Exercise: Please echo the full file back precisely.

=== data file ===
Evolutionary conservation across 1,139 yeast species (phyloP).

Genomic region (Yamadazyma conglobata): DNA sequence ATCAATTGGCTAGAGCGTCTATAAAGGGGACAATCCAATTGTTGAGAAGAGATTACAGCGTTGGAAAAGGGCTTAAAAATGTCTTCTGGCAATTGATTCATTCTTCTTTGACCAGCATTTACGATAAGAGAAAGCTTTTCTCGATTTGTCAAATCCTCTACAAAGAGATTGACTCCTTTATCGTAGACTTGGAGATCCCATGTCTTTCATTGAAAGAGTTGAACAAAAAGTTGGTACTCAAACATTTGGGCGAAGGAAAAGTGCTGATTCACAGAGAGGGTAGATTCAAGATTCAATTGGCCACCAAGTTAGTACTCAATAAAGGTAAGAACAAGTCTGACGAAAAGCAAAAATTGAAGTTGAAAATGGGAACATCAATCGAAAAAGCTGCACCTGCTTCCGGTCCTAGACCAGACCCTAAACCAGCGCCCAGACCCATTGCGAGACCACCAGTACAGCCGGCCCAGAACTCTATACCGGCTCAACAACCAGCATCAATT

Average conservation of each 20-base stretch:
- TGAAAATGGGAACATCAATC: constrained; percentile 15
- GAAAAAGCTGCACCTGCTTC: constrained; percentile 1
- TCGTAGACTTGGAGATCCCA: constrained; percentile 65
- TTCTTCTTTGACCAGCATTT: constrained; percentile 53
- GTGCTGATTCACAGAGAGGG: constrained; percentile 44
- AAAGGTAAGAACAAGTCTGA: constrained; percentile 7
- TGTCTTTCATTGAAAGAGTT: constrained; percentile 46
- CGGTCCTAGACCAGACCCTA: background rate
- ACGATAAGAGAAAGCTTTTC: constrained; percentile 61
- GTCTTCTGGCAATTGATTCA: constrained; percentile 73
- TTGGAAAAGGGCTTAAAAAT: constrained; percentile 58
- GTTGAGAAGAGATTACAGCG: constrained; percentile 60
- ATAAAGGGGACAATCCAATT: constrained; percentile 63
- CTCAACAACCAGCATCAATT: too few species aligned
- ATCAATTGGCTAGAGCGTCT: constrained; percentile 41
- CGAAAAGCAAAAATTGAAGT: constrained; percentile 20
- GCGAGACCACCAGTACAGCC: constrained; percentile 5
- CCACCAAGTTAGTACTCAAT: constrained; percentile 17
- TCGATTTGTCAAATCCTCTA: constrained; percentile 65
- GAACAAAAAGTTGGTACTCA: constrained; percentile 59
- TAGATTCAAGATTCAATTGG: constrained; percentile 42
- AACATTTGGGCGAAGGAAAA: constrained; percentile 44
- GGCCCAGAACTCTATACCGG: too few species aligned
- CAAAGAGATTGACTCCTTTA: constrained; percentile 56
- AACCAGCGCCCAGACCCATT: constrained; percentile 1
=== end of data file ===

Evolutionary conservation across 1,139 yeast species (phyloP).

Genomic region (Yamadazyma conglobata): DNA sequence ATCAATTGGCTAGAGCGTCTATAAAGGGGACAATCCAATTGTTGAGAAGAGATTACAGCGTTGGAAAAGGGCTTAAAAATGTCTTCTGGCAATTGATTCATTCTTCTTTGACCAGCATTTACGATAAGAGAAAGCTTTTCTCGATTTGTCAAATCCTCTACAAAGAGATTGACTCCTTTATCGTAGACTTGGAGATCCCATGTCTTTCATTGAAAGAGTTGAACAAAAAGTTGGTACTCAAACATTTGGGCGAAGGAAAAGTGCTGATTCACAGAGAGGGTAGATTCAAGATTCAATTGGCCACCAAGTTAGTACTCAATAAAGGTAAGAACAAGTCTGACGAAAAGCAAAAATTGAAGTTGAAAATGGGAACATCAATCGAAAAAGCTGCACCTGCTTCCGGTCCTAGACCAGACCCTAAACCAGCGCCCAGACCCATTGCGAGACCACCAGTACAGCCGGCCCAGAACTCTATACCGGCTCAACAACCAGCATCAATT

Average conservation of each 20-base stretch:
- TGAAAATGGGAACATCAATC: constrained; percentile 15
- GAAAAAGCTGCACCTGCTTC: constrained; percentile 1
- TCGTAGACTTGGAGATCCCA: constrained; percentile 65
- TTCTTCTTTGACCAGCATTT: constrained; percentile 53
- GTGCTGATTCACAGAGAGGG: constrained; percentile 44
- AAAGGTAAGAACAAGTCTGA: constrained; percentile 7
- TGTCTTTCATTGAAAGAGTT: constrained; percentile 46
- CGGTCCTAGACCAGACCCTA: background rate
- ACGATAAGAGAAAGCTTTTC: constrained; percentile 61
- GTCTTCTGGCAATTGATTCA: constrained; percentile 73
- TTGGAAAAGGGCTTAAAAAT: constrained; percentile 58
- GTTGAGAAGAGATTACAGCG: constrained; percentile 60
- ATAAAGGGGACAATCCAATT: constrained; percentile 63
- CTCAACAACCAGCATCAATT: too few species aligned
- ATCAATTGGCTAGAGCGTCT: constrained; percentile 41
- CGAAAAGCAAAAATTGAAGT: constrained; percentile 20
- GCGAGACCACCAGTACAGCC: constrained; percentile 5
- CCACCAAGTTAGTACTCAAT: constrained; percentile 17
- TCGATTTGTCAAATCCTCTA: constrained; percentile 65
- GAACAAAAAGTTGGTACTCA: constrained; percentile 59
- TAGATTCAAGATTCAATTGG: constrained; percentile 42
- AACATTTGGGCGAAGGAAAA: constrained; percentile 44
- GGCCCAGAACTCTATACCGG: too few species aligned
- CAAAGAGATTGACTCCTTTA: constrained; percentile 56
- AACCAGCGCCCAGACCCATT: constrained; percentile 1